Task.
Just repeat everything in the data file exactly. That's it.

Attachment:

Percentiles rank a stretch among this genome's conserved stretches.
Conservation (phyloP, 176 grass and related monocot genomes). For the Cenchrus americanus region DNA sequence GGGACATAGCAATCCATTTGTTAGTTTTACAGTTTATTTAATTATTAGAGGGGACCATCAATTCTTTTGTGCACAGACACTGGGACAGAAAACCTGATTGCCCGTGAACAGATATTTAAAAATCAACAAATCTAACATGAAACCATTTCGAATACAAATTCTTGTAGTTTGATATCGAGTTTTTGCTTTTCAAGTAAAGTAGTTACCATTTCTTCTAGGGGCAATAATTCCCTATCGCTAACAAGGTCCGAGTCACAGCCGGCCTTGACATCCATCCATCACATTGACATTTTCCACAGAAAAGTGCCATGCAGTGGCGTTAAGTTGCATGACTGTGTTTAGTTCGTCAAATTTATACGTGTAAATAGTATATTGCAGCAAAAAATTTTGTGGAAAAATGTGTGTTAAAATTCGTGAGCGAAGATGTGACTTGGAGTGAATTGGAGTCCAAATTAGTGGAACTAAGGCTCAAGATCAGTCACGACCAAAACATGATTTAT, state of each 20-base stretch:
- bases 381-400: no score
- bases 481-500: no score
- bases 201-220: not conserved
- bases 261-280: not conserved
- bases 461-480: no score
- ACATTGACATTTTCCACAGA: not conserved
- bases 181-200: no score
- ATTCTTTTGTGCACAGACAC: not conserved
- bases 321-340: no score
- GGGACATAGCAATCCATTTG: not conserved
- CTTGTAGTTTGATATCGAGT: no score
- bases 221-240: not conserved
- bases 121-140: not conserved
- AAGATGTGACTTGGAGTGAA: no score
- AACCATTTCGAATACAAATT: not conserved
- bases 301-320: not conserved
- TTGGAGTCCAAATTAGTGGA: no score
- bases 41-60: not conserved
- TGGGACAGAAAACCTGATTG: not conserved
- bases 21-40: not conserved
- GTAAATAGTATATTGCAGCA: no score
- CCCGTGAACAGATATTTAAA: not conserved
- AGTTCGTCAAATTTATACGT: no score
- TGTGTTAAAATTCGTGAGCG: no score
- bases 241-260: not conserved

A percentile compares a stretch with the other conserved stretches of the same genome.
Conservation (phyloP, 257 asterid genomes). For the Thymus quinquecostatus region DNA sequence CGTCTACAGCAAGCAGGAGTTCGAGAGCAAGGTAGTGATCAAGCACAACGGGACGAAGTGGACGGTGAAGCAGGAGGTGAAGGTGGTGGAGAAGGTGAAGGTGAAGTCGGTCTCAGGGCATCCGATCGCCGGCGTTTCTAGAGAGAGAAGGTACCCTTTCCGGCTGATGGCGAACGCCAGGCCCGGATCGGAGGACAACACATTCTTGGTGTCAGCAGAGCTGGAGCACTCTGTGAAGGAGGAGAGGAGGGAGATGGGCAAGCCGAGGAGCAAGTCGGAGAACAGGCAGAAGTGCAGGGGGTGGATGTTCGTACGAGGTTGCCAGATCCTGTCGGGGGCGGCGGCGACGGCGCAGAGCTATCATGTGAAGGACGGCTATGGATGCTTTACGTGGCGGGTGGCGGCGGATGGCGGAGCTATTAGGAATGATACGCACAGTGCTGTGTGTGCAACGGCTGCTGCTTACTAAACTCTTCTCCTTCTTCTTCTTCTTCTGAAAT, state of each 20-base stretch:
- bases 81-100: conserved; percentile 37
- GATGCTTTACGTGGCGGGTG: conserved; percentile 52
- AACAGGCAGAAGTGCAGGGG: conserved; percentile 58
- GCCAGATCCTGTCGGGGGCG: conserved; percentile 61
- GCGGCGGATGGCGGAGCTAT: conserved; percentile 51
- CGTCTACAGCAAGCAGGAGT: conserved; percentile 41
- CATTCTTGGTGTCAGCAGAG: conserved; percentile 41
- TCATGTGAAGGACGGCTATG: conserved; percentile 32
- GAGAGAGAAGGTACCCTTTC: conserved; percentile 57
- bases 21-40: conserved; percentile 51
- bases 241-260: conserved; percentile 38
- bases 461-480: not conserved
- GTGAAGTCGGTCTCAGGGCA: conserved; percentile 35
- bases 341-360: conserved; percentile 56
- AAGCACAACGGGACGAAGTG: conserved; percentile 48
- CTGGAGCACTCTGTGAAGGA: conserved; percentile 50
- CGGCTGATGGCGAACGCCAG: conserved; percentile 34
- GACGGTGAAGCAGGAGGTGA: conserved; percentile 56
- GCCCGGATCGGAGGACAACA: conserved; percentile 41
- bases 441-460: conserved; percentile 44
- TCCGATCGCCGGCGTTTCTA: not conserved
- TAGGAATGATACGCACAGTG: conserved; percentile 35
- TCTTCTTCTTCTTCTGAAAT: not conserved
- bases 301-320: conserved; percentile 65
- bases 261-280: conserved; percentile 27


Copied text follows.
Percentiles rank a stretch among this genome's conserved stretches.
Conservation (phyloP, 176 grass and related monocot genomes). For the Cenchrus americanus region DNA sequence GGGACATAGCAATCCATTTGTTAGTTTTACAGTTTATTTAATTATTAGAGGGGACCATCAATTCTTTTGTGCACAGACACTGGGACAGAAAACCTGATTGCCCGTGAACAGATATTTAAAAATCAACAAATCTAACATGAAACCATTTCGAATACAAATTCTTGTAGTTTGATATCGAGTTTTTGCTTTTCAAGTAAAGTAGTTACCATTTCTTCTAGGGGCAATAATTCCCTATCGCTAACAAGGTCCGAGTCACAGCCGGCCTTGACATCCATCCATCACATTGACATTTTCCACAGAAAAGTGCCATGCAGTGGCGTTAAGTTGCATGACTGTGTTTAGTTCGTCAAATTTATACGTGTAAATAGTATATTGCAGCAAAAAATTTTGTGGAAAAATGTGTGTTAAAATTCGTGAGCGAAGATGTGACTTGGAGTGAATTGGAGTCCAAATTAGTGGAACTAAGGCTCAAGATCAGTCACGACCAAAACATGATTTAT, state of each 20-base stretch:
- bases 381-400: no score
- bases 481-500: no score
- bases 201-220: not conserved
- bases 261-280: not conserved
- bases 461-480: no score
- ACATTGACATTTTCCACAGA: not conserved
- bases 181-200: no score
- ATTCTTTTGTGCACAGACAC: not conserved
- bases 321-340: no score
- GGGACATAGCAATCCATTTG: not conserved
- CTTGTAGTTTGATATCGAGT: no score
- bases 221-240: not conserved
- bases 121-140: not conserved
- AAGATGTGACTTGGAGTGAA: no score
- AACCATTTCGAATACAAATT: not conserved
- bases 301-320: not conserved
- TTGGAGTCCAAATTAGTGGA: no score
- bases 41-60: not conserved
- TGGGACAGAAAACCTGATTG: not conserved
- bases 21-40: not conserved
- GTAAATAGTATATTGCAGCA: no score
- CCCGTGAACAGATATTTAAA: not conserved
- AGTTCGTCAAATTTATACGT: no score
- TGTGTTAAAATTCGTGAGCG: no score
- bases 241-260: not conserved

A percentile compares a stretch with the other conserved stretches of the same genome.
Conservation (phyloP, 257 asterid genomes). For the Thymus quinquecostatus region DNA sequence CGTCTACAGCAAGCAGGAGTTCGAGAGCAAGGTAGTGATCAAGCACAACGGGACGAAGTGGACGGTGAAGCAGGAGGTGAAGGTGGTGGAGAAGGTGAAGGTGAAGTCGGTCTCAGGGCATCCGATCGCCGGCGTTTCTAGAGAGAGAAGGTACCCTTTCCGGCTGATGGCGAACGCCAGGCCCGGATCGGAGGACAACACATTCTTGGTGTCAGCAGAGCTGGAGCACTCTGTGAAGGAGGAGAGGAGGGAGATGGGCAAGCCGAGGAGCAAGTCGGAGAACAGGCAGAAGTGCAGGGGGTGGATGTTCGTACGAGGTTGCCAGATCCTGTCGGGGGCGGCGGCGACGGCGCAGAGCTATCATGTGAAGGACGGCTATGGATGCTTTACGTGGCGGGTGGCGGCGGATGGCGGAGCTATTAGGAATGATACGCACAGTGCTGTGTGTGCAACGGCTGCTGCTTACTAAACTCTTCTCCTTCTTCTTCTTCTTCTGAAAT, state of each 20-base stretch:
- bases 81-100: conserved; percentile 37
- GATGCTTTACGTGGCGGGTG: conserved; percentile 52
- AACAGGCAGAAGTGCAGGGG: conserved; percentile 58
- GCCAGATCCTGTCGGGGGCG: conserved; percentile 61
- GCGGCGGATGGCGGAGCTAT: conserved; percentile 51
- CGTCTACAGCAAGCAGGAGT: conserved; percentile 41
- CATTCTTGGTGTCAGCAGAG: conserved; percentile 41
- TCATGTGAAGGACGGCTATG: conserved; percentile 32
- GAGAGAGAAGGTACCCTTTC: conserved; percentile 57
- bases 21-40: conserved; percentile 51
- bases 241-260: conserved; percentile 38
- bases 461-480: not conserved
- GTGAAGTCGGTCTCAGGGCA: conserved; percentile 35
- bases 341-360: conserved; percentile 56
- AAGCACAACGGGACGAAGTG: conserved; percentile 48
- CTGGAGCACTCTGTGAAGGA: conserved; percentile 50
- CGGCTGATGGCGAACGCCAG: conserved; percentile 34
- GACGGTGAAGCAGGAGGTGA: conserved; percentile 56
- GCCCGGATCGGAGGACAACA: conserved; percentile 41
- bases 441-460: conserved; percentile 44
- TCCGATCGCCGGCGTTTCTA: not conserved
- TAGGAATGATACGCACAGTG: conserved; percentile 35
- TCTTCTTCTTCTTCTGAAAT: not conserved
- bases 301-320: conserved; percentile 65
- bases 261-280: conserved; percentile 27